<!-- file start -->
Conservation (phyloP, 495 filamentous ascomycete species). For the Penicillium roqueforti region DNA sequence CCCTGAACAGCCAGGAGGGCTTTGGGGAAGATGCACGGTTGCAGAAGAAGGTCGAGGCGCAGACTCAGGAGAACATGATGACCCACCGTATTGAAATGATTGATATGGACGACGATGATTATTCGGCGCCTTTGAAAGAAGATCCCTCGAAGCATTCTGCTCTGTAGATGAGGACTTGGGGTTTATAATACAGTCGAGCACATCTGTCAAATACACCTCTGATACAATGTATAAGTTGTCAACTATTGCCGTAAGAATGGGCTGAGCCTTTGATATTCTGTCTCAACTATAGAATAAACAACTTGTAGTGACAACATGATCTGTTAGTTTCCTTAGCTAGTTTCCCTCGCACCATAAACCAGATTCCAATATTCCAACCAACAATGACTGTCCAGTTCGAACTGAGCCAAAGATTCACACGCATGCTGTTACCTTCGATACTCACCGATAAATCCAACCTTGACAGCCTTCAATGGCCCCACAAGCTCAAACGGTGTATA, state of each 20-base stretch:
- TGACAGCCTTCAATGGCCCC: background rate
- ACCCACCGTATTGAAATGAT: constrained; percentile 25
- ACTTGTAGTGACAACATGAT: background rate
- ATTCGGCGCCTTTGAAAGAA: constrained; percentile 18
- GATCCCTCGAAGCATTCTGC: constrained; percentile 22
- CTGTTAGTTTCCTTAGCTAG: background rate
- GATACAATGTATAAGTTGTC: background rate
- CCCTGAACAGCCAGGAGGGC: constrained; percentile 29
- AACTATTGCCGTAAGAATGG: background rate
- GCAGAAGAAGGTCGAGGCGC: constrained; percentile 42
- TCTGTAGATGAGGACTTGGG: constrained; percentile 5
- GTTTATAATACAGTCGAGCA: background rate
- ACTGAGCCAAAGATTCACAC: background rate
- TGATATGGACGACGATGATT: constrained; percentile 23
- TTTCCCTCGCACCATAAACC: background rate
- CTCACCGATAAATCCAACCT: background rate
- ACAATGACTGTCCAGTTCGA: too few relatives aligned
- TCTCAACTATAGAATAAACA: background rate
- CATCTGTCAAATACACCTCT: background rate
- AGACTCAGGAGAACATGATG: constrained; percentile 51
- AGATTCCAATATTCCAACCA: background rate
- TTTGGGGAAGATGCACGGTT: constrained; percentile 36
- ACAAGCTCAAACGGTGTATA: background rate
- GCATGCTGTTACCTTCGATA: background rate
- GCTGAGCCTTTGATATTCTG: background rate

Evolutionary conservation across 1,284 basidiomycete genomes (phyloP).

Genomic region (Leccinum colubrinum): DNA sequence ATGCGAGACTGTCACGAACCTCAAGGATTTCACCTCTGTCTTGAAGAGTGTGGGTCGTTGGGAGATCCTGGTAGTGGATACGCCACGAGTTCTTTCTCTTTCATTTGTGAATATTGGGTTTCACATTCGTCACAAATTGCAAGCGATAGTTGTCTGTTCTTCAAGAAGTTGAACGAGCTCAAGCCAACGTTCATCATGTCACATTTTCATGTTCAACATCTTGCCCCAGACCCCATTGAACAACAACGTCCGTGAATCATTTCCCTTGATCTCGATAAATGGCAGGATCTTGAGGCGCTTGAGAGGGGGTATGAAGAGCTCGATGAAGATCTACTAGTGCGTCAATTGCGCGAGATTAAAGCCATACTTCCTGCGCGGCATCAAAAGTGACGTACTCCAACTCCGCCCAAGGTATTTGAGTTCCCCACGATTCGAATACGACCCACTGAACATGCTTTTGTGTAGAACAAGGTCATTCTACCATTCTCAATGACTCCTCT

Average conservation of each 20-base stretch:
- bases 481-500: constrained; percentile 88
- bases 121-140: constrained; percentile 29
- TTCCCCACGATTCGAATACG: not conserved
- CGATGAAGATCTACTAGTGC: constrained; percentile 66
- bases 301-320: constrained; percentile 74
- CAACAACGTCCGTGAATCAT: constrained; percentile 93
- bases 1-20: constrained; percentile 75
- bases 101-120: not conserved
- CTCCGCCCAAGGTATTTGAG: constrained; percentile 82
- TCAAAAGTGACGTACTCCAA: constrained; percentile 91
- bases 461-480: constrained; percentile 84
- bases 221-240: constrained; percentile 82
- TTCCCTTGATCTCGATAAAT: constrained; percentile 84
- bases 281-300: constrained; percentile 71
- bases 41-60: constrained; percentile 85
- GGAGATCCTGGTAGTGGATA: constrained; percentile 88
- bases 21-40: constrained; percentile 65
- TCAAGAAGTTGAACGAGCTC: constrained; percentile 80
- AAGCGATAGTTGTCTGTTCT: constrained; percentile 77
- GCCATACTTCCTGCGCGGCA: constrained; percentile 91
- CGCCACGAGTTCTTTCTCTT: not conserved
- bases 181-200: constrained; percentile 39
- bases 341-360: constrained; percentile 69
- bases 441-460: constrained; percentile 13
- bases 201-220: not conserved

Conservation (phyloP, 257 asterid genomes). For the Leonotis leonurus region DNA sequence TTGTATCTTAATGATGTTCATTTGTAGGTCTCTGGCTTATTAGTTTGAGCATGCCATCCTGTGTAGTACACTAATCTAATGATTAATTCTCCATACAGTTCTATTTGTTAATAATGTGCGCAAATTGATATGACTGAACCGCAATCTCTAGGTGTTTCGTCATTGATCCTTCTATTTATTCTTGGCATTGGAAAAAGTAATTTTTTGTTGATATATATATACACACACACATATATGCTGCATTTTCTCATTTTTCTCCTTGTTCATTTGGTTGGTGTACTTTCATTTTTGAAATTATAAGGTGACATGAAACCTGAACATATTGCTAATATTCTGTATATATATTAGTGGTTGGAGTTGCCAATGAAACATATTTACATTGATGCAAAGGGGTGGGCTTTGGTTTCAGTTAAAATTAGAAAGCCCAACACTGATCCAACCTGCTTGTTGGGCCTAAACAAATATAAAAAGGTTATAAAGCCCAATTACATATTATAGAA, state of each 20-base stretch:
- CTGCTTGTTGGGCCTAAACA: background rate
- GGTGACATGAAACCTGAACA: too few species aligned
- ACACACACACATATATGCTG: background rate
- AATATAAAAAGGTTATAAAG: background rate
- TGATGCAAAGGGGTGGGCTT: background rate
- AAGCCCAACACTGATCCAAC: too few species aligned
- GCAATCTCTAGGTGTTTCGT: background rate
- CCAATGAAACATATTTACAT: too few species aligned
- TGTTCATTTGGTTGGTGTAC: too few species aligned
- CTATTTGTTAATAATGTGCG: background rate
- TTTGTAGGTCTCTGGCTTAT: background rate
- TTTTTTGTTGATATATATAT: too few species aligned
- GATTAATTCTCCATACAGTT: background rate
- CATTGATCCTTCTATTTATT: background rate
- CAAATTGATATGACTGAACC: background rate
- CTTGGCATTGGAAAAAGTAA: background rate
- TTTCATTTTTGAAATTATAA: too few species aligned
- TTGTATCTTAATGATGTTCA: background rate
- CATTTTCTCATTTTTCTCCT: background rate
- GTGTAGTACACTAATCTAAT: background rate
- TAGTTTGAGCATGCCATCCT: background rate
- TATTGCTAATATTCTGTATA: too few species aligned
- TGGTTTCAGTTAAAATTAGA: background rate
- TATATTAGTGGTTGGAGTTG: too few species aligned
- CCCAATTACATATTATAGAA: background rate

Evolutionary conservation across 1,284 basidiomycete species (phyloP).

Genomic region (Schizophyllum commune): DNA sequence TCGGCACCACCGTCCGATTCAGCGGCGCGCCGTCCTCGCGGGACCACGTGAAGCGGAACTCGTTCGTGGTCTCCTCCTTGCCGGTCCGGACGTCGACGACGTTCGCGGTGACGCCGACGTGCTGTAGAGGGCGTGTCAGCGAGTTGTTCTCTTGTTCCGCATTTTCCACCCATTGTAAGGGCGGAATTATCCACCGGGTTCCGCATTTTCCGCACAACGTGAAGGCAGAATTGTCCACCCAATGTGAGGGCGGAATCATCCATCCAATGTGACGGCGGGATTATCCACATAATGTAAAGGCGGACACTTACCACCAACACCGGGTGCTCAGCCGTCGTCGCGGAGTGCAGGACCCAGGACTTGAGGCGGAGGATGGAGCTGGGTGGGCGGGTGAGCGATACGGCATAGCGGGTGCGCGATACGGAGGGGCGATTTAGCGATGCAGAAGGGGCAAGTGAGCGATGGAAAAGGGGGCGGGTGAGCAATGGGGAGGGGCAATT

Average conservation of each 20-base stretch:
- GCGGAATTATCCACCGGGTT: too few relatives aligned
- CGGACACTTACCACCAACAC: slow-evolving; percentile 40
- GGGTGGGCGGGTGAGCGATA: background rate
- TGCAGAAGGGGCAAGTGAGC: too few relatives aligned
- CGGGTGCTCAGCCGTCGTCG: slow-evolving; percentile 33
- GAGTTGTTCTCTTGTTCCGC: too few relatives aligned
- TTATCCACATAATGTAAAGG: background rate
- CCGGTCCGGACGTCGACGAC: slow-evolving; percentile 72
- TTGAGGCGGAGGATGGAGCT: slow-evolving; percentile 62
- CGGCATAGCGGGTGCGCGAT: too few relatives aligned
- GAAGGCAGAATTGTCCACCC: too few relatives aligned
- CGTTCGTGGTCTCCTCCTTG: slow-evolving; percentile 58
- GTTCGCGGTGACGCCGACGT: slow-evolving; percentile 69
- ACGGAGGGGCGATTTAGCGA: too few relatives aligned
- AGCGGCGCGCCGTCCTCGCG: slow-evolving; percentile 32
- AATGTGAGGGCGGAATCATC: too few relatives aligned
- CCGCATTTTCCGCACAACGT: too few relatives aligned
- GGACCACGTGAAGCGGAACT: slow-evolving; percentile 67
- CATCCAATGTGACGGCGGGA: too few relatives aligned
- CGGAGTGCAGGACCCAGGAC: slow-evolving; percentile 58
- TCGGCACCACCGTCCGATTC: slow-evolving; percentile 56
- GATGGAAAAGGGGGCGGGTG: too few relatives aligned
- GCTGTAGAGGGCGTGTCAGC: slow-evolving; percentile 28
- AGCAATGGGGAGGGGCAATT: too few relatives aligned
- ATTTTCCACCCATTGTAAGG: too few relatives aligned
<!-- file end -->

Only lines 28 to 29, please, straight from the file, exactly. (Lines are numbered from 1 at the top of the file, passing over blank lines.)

Genomic region (Leccinum colubrinum): DNA sequence ATGCGAGACTGTCACGAACCTCAAGGATTTCACCTCTGTCTTGAAGAGTGTGGGTCGTTGGGAGATCCTGGTAGTGGATACGCCACGAGTTCTTTCTCTTTCATTTGTGAATATTGGGTTTCACATTCGTCACAAATTGCAAGCGATAGTTGTCTGTTCTTCAAGAAGTTGAACGAGCTCAAGCCAACGTTCATCATGTCACATTTTCATGTTCAACATCTTGCCCCAGACCCCATTGAACAACAACGTCCGTGAATCATTTCCCTTGATCTCGATAAATGGCAGGATCTTGAGGCGCTTGAGAGGGGGTATGAAGAGCTCGATGAAGATCTACTAGTGCGTCAATTGCGCGAGATTAAAGCCATACTTCCTGCGCGGCATCAAAAGTGACGTACTCCAACTCCGCCCAAGGTATTTGAGTTCCCCACGATTCGAATACGACCCACTGAACATGCTTTTGTGTAGAACAAGGTCATTCTACCATTCTCAATGACTCCTCT

Average conservation of each 20-base stretch: